During our first-pass analysis of the accountant’s hard drive, we identified a modified version of the legal Remote Manipulator System which enables remote access to the computer. This type of software is often used by accountants and system administrators. However, this program was located in a suspicious catalogue, had a suspicious name (‘C:\windows\dotcom\wmiterm.exe’ is an overly “system-related” path , so even an advanced user is unlikely to smell a rat), and had two modifications to conceal its operation:
- The icon in the Windows Task Bar was hidden,
- The Registry key where the program stores its configuration was modified: ‘HKLM\SYSTEM\Remote Manipulator System\v4’ was changed to ‘HKLM\SYSTEM\System\System\Remote\ Windows’, which again looks very similar to the system registry key.
These modifications are typical of malware, so we added signatures for this program to Kaspersky Lab’s antivirus databases – it is detected as malicious with the verdict ‘Backdoor.Win32.RMS’.
While analyzing the operation of Backdoor.Win32.RMS, we discovered that the cybercriminals used it to download another malware program onto the victim computer, ‘Backdoor.Win32.Agent’. (This detection was added to Kaspersky Lab products immediately). That backdoor provided remote VNC (Virtual Network Computing) access to the victim computer. Interestingly, the code of this malware program has a lot in common with the ‘hVNC’ module of the Carberp Trojan. Carberp’s source code is available for public access.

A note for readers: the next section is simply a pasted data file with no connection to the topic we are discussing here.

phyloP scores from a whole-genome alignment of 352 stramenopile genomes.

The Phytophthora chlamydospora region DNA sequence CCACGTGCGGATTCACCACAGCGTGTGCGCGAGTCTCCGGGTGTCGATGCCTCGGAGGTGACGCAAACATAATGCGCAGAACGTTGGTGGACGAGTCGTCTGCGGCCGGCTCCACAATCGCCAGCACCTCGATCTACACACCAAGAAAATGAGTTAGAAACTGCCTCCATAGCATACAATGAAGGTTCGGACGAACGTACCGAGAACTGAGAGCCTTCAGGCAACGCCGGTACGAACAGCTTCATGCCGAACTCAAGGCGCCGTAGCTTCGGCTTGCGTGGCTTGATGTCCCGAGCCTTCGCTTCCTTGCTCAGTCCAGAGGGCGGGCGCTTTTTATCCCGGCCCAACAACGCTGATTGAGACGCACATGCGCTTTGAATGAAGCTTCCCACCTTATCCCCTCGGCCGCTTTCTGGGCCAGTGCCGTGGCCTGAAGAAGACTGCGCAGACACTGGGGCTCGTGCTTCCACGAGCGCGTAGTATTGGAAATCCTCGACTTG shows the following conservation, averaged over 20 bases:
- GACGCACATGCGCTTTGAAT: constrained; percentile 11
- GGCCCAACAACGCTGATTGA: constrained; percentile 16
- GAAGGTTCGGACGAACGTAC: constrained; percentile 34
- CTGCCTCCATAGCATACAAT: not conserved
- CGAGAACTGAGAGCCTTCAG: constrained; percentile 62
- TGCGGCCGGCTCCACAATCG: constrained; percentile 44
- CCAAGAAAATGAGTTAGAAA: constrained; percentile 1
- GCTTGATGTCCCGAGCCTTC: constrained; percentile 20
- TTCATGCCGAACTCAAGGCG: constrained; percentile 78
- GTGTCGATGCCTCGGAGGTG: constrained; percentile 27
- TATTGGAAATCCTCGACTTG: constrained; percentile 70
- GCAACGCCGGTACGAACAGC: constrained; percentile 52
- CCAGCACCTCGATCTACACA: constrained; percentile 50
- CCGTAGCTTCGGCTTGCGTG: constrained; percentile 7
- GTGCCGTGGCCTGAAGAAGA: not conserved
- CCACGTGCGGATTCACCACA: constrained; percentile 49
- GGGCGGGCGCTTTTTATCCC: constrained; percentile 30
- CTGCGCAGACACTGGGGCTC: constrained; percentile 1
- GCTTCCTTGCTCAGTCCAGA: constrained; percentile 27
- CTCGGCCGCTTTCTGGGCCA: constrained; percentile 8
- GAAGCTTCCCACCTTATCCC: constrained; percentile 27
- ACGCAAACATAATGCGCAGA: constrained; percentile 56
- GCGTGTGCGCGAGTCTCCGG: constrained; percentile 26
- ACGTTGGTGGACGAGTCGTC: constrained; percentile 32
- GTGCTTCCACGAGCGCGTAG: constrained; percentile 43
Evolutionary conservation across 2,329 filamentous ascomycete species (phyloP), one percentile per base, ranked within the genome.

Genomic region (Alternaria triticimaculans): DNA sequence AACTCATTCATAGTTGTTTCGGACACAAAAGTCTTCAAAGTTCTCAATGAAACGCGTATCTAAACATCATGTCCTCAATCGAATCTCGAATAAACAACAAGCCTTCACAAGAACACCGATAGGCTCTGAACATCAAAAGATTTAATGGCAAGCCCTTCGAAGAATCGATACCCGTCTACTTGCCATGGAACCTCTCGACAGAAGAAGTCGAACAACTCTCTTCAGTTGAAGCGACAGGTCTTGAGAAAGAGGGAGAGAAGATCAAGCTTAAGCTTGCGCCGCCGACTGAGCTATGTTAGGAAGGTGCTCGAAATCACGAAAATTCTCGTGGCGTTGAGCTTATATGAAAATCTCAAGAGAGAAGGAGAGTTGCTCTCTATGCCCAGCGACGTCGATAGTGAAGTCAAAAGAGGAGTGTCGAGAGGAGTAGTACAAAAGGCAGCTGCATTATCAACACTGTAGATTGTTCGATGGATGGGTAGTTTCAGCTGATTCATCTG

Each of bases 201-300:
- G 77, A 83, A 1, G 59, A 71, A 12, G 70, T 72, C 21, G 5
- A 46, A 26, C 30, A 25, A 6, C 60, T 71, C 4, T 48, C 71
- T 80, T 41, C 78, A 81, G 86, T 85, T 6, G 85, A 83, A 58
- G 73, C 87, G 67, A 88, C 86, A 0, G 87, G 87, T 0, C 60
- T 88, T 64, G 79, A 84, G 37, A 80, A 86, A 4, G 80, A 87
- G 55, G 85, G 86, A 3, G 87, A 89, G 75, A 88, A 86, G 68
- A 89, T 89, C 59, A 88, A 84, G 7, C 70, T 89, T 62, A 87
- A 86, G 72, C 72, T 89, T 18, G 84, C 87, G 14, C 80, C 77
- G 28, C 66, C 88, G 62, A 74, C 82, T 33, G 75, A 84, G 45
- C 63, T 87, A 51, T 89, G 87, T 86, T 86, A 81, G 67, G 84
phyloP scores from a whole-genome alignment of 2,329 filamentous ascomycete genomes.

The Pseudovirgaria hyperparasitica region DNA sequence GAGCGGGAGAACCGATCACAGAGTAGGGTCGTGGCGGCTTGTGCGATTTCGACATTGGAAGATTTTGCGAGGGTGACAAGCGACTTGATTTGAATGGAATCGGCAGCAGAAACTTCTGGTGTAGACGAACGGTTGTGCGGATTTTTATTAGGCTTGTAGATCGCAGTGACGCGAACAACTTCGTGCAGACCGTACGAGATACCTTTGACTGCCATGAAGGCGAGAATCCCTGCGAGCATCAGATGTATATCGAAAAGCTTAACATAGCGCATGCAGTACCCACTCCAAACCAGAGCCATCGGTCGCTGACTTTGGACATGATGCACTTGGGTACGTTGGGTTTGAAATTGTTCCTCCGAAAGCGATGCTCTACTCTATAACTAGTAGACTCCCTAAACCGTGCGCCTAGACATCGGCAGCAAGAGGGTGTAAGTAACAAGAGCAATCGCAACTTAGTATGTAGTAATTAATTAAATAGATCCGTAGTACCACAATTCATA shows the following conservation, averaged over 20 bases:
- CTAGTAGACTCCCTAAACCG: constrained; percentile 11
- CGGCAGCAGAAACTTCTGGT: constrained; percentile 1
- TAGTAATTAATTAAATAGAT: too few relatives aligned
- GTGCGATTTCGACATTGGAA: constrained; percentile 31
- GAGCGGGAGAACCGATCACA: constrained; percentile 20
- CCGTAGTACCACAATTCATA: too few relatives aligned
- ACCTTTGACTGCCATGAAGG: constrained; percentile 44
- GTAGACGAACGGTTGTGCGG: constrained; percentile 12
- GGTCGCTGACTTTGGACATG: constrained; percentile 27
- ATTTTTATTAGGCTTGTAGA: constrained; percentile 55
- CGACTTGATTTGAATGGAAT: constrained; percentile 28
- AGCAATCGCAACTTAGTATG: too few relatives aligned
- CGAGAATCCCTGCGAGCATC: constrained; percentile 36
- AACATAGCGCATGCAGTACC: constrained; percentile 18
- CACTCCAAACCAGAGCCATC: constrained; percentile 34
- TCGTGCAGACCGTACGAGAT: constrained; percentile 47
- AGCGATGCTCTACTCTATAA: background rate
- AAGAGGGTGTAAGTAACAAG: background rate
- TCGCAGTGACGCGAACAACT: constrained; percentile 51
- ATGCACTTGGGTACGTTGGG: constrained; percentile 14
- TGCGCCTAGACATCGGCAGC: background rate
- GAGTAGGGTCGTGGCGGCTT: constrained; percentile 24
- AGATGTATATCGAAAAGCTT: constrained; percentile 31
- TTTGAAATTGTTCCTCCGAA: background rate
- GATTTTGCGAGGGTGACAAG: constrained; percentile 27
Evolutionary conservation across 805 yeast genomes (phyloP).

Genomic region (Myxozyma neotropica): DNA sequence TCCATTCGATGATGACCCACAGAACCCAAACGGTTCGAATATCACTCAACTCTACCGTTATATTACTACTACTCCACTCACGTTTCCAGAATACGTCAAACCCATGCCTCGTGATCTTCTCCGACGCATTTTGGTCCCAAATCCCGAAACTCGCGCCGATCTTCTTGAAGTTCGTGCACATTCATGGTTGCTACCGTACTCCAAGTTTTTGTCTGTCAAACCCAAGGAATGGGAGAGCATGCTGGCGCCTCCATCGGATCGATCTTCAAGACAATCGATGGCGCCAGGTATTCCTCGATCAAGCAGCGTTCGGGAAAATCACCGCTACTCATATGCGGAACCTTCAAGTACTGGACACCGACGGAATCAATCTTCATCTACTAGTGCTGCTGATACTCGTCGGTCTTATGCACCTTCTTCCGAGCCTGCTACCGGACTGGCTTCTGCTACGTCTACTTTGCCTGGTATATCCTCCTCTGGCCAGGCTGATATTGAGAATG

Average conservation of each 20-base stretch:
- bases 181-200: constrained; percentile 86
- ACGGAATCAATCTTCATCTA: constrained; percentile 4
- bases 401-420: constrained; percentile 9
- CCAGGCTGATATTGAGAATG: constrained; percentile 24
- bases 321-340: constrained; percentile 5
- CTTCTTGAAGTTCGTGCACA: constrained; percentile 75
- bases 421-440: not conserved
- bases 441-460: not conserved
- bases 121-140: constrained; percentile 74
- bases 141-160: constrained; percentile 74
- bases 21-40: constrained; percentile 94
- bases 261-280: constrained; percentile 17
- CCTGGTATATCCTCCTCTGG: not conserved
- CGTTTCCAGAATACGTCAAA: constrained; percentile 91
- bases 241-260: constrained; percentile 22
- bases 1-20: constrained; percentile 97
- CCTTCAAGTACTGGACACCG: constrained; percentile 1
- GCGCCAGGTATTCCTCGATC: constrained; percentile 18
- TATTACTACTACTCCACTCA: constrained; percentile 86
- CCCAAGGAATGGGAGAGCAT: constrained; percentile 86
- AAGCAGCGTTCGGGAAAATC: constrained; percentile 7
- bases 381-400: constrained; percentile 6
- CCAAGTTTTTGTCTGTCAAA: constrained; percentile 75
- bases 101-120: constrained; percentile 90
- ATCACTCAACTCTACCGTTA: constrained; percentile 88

So, how did Backdoor.Win32.RMS sneak onto the accountant’s desktop?
Infecting a Corporate Desktop
In the Microsoft Outlook database, stored in the file ‘outlook.pst’ on the hard drive, we found an email containing an attachment named “запрос ИФНС № АС-4-31339.doc” (‘Federal Tax Service request no. AC-4-31339.doc’). Kaspersky Lab Anti-Virus detected that Microsoft Office document as malicious with the verdict ‘Exploit.MSWord.CVE-2012-0158.’
The cybercriminals used social engineering methods: the email was sent in the name of Russia’s Federal Tax Service, called for immediate action, and provided contact details of real Tax Service officers.
“Federal Taxation Service. Please provide all required documents as soon as possible.”
The accountant would certainly have opened the attachment, which exploited a vulnerability in Microsoft Word to download a self-unpacking archive from a remote server and then initialize the unpacking. The archive contained two files: ‘SYST.EXE’, a renamed version of the file archiver ‘7zip’, and ‘SYST’.